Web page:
It’s a handy thing to know a talented floral designer or two. Last week, my friend Lisa Przystup of James’s Daughter Flowers came over to play with some spring flowers. The day happened to be unseasonably blustery and cold and a hit of springtime was exactly what we needed.
While I tend to be a stick-a-branch-in-a-bottle-and-call-it-a-day kind of woman, I like to occasionally dabble in the more complex art of flower arranging and I really love watching a floral designer at work. One minute you’re chatting away, the next minute there’s a mini masterpiece sitting in front of you.
In case any of you have a hankering for a bit of sunshine and flowers, I asked Lisa to share a few of her best tips for those of us interested in dabbling in the fine art of floral arranging.
On choosing a vessel:
Lisa implores us: “Guys: you don’t need fancy vases to make a pretty arrangement. There are a plethora of vessels kicking around in your home just waiting to be repurposed: mugs (yes, mugs), old jam jars/mason jars/honey jars (basically, any jar you’re about to toss into the recycle bin), small deep bowls, pitchers…the list goes on an on.”
The key to a great flower arranging vessel is this: “the wider the mouth of the vessel the larger you can build out your arrangement—a smaller mouth will limit the number of stems you can fit.”
When Lisa first began arranging, she thought she had to buy a huge vase to build a larger arrangement, but she explains that “the reality is that you can actually build out a pretty decent size arrangement using smaller vessels.”
For reference, the mug in this post is tankard mug from Bennington Potters. Its mouth is three inches wide and it stands four inches tall.
On keeping flowers in place:
Successful flower arranging takes a little bit of smoke and mirrors in the form of hidden support. The armature is a term florists use to describe the solid base that fits inside your vase and provides structure for your arrangement. It’s a key element in these kind of arrangements and happily the supplies needed to make one are relatively humble. Lisa suggests two ways to make an armature, depending on the type of vessel you’re using.
+ Solid vessel? Chicken wire to the rescue. Lisa suggests ducking into your local floral/garden supply store (or placing an order online) to get yourself some coated chicken wire and a pair of wire cutters. Next step? “Cut a small square of the chicken wire and fashion it into a loose ball. You want it to be small enough to fit into the bottom of the vessel of your choice but large enough that it won’t be knocking around loose at the bottom.” She says not to worry if the chicken wire ball is too big: “You can squish the wire to make it fit. The idea is to have a snug fit so the flowers don’t shift.”
+ Clear vessel? Lisa suggests making a tape grid. “You can use Scotch tape to create a grid pattern across the top of the vase that will help give your flowers structure and a place to live.”
Lisa used a pair of wire cutters to trim a square of coated wire and shape it into a ball.
On making an arrangement budget friendly:
Flowers are expensive. But Lisa explains that there’s no need to spend an enormous amount in order to make a pretty arrangement: “When I first started learning about flowers I didn’t have the budget (or the gigs) to justify heading to the flower market to buy wholesale. But I still wanted to learn and play with pretty blooms. My solution was this: head to the bodega (or grocery store) and buy some affordable flowers and then head to my local speciality flower shop and buy 5-6 stems of some special, more obscure blooms. That way I could satisfy my yearning to work with those top-drawer stunners while learning how to maximize the beauty of regular everyday flowers. You can also use your own backyard as a source—springtime brings all sorts of flowering branches that add a lot of drama and impact to an arrangement. (Hint: you’ll need a pair of clippers.)”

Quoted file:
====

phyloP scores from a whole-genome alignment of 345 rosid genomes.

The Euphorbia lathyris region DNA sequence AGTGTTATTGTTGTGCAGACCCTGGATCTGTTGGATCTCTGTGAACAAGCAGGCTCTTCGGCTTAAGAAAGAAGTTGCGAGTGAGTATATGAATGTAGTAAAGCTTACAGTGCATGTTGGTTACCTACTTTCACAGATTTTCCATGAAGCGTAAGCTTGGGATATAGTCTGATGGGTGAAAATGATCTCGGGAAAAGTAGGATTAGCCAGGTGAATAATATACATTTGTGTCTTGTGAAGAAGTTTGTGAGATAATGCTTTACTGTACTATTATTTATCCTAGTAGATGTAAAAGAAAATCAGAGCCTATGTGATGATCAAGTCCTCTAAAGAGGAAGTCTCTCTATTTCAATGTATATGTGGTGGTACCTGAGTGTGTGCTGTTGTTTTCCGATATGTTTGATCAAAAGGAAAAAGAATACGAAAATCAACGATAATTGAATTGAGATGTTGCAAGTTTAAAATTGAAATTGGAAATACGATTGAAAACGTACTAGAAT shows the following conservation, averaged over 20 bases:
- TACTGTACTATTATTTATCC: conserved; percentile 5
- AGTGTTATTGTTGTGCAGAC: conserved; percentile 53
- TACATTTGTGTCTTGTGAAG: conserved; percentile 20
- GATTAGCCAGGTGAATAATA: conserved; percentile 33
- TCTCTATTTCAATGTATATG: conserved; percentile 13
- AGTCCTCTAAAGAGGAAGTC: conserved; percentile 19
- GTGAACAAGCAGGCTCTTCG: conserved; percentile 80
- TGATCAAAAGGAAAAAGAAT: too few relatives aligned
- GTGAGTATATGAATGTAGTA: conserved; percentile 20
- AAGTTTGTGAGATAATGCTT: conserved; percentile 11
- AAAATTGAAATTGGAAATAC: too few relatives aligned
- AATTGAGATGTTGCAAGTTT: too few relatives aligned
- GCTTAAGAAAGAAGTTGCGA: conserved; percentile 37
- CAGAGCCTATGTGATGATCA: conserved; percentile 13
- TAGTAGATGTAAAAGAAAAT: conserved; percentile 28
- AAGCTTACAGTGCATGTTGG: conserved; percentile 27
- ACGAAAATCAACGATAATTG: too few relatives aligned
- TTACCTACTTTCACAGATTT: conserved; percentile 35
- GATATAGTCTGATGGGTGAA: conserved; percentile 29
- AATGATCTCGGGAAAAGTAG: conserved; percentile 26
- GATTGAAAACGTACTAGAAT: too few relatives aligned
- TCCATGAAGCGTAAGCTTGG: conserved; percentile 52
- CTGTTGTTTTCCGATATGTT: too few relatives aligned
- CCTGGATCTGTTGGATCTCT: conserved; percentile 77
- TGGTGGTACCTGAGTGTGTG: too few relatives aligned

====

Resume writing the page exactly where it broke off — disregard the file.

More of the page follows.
We stopped into a neighborhood flower shop to pick up a few special stems: pale pink sweet peas, the most gorgeous sherbet-colored garden roses, and a spray of spirea to give the arrangement some shape.
Then we found a variety of more affordable flowers from a neighborhood bodega: pink hyacinths, traditional white roses, and yellow freesia.
Lisa ended up using ferns that the bodega included with the white roses to fill out the arrangement.
On choosing a color palette:
Lisa suggests keeping the schemes simple, especially as you get started. She suggests sticking to one or two color families and taking a look around the internet at floral arrangements that you like. Paying attention to the color schemes used in arrangements that you like can help give you a sense of what works well.
For this arrangement Lisa stuck with spring-y pastels: pale pinks and peaches with a pop of yellow and some white.
On Longevity + Life Expectancy:
To prepare stems for maximum longevity, Lisa suggests cutting them at an angle to help increase the amount of surface the stem has to take in water. To further preserve your delicate blooms, she suggests “keeping your arrangement out of direct sun and making sure the water levels are high enough that all the stems are reaching their life source.”
Most important: “Remember that flowers are ephemeral beauties. I’ve had flowers last a full week (on the long end) and three days (on the short end). The sad reality is that these lovely things are perishable items. The moment they’re cut they are dying. Appreciate their fleeting presence in your life. If you’re making an arrangement for, say, dinner, make it the day of to enjoy the blooms at their maximum freshness then keep them around after and enjoy all the stages of their beauty.”
Lisa Przystup is a freelance writer and the sometimes-florist behind James’s Daughter Flowers.